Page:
Lyme Disease

Lyme disease is caused by the bacterium Borrelia burgdorferi and is transmitted to humans by the bite of infected blacklegged ticks or deer tick (Ixodes scapularis). Other tick species found in the United States have not been shown to transmit Borrelia burgdorferi. The ticks that transmit Lyme disease can occasionally transmit other tick-borne diseases as well. Typical signs include fever, headache, fatigue, and a characteristic skin rash called erythema migrans. If left untreated, infection can spread to joints, the heart, and the nervous system. Lyme disease is diagnosed based on symptoms, physical findings (e.g., rash), and the possibility of exposure to infected ticks. Laboratory testing is helpful in the later stages of disease. Most cases of Lyme disease can be treated successfully with a few weeks of antibiotics. Steps to prevent Lyme disease include using insect repellent, removing ticks promptly, landscaping, and integrated pest management. Most cases of human illness occur in the late spring and summer when the tiny nymphs are most active and human outdoor activity is greatest. Although adult ticks often feed on deer, these animals do not become infected. Deer are nevertheless important in transporting ticks and maintaining tick populations.

Engorged deer tick
Source: CDC/ Dr. Gary Alpert - Urban Pests - Integrated Pest Management (IPM)

Blacklegged ticks live for two years and have three feeding stages: larvae, nymph, and adult. When a young tick feeds on an infected animal, the tick takes the bacterium into its body along with the blood meal. The bacterium then lives in the gut of the tick. If the tick feeds again, it can transmit the bacterium to its new host. Usually the new host is another small rodent, but sometimes the new host is a human. The transmission of the bacteria requires 1 to 2 days of tick attachment, during which time organisms multiply, spread to the salivary glands, and infect the host through tick saliva. Later the bacteria colonize many tissues, including the joints and liver. Although dogs and cats can get Lyme disease, there is no evidence that they spread the disease directly to their owners. However, pets can bring infected ticks into your home or yard. Consider protecting your pet, and possibly yourself, through the use of tick control products for animals.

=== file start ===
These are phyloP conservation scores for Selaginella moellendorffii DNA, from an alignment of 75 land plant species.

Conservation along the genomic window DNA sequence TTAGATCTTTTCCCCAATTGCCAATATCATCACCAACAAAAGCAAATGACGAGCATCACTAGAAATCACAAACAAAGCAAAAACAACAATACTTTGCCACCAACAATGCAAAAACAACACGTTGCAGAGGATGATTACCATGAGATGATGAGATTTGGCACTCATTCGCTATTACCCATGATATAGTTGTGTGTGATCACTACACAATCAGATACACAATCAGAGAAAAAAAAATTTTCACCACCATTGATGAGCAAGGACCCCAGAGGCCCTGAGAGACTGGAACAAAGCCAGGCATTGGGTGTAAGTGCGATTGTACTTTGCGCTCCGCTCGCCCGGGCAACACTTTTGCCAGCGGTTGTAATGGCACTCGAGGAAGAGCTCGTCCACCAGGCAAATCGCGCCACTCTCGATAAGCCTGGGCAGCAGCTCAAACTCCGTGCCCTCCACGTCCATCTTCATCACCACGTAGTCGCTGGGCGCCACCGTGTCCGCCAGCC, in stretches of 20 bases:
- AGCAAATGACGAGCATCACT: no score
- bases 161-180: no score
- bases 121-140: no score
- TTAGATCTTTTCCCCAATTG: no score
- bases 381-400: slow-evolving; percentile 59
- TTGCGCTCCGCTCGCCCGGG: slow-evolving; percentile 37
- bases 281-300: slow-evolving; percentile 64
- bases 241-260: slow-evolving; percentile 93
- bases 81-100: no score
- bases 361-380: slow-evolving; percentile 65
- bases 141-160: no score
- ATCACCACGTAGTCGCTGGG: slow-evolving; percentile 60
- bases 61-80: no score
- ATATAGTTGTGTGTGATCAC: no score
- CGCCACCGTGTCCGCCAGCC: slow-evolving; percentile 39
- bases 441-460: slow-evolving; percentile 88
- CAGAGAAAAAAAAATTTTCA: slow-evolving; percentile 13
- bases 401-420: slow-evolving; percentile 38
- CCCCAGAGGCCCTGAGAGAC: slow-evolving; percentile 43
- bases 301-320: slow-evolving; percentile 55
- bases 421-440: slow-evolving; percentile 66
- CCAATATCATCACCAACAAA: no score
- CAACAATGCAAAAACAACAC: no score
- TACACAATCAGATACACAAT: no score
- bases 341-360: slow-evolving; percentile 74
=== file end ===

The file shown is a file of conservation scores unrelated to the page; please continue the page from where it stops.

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In dogs exposed to Lyme disease, 95% do not have symptoms.2 In cases of acute systemic illness, dogs may develop fever, shifting leg lameness, joint and lymph node swelling, and lethargy. Lameness in a particular leg may last for a few days and then shift to another limb and then disappear. Polyarthritis is the most common consequence of the Borrelia burgdorferi infection. 1 A vaccine for Lyme disease in dogs is available. It does not protect against other tickborne diseases such as Rocky Mountain spotted fever, ehrlichiosis, anaplasmosis, or babesiosis Therefore, preventive measures against tick bites are still necessary. 2 Because an enhanced benefit is possible in animals immunized before exposure, some recommend administration of the vaccines before exposure occurs. In this scenario, puppies initially would be vaccinated at 9 or 12 weeks of age with a 2nd dose administered 2-4 weeks later, followed by annual boosters, preferably in the spring before tick exposure. Duration of immunity against Bb is short, and annual boosters would be needed.3

he term "Lyme nephritis" was introduced to describe a kidney disease with specific kidney damage including immune-mediated glomerulonephritis, tubular necrosis and interstitial nephritis in dogs in which antibodies against B. burgdorferi were detected.4,5

References

  1. C. Greene. Infectious Diseases Of The Dog And Cat.
  2. Lyme Disease
  3. ACVIM Small Animal Consensus Statement on Lyme Disease in Dogs: Diagnosis, Treatment, and Prevention
  4. Antibodies to Borrelia burgdorferi OspA, OspC, OspF, and C6 Antigens as Markers for Early and Late Infection in Dogs Bettina Wagner,corresponding authora,b Heather Freer,a,b Alicia Rollins,a,b David Garcia-Tapia,c Hollis N. Erb,a Christopher Earnhart,d Richard Marconi,d and Patrick Meeusc. Clin Vaccine Immunol. 2012 Apr; 19(4): 527–535. doi: 10.1128/CVI.05653-11
  5. Comparison of effectiveness of cefovecin, doxycycline, and amoxicillin for the treatment of experimentally induced early Lyme borreliosis in dogs Bettina Wagner, John Johnson, David Garcia-Tapia, Nicole Honsberger, Vickie King, Catherine Strietzel, John M. Hardham, Thomas J. Heinz, Richard T. Marconi, and Patrick F. M. Meeuscorresponding author. BMC Vet Res. 2015; 11: 163.

 

 


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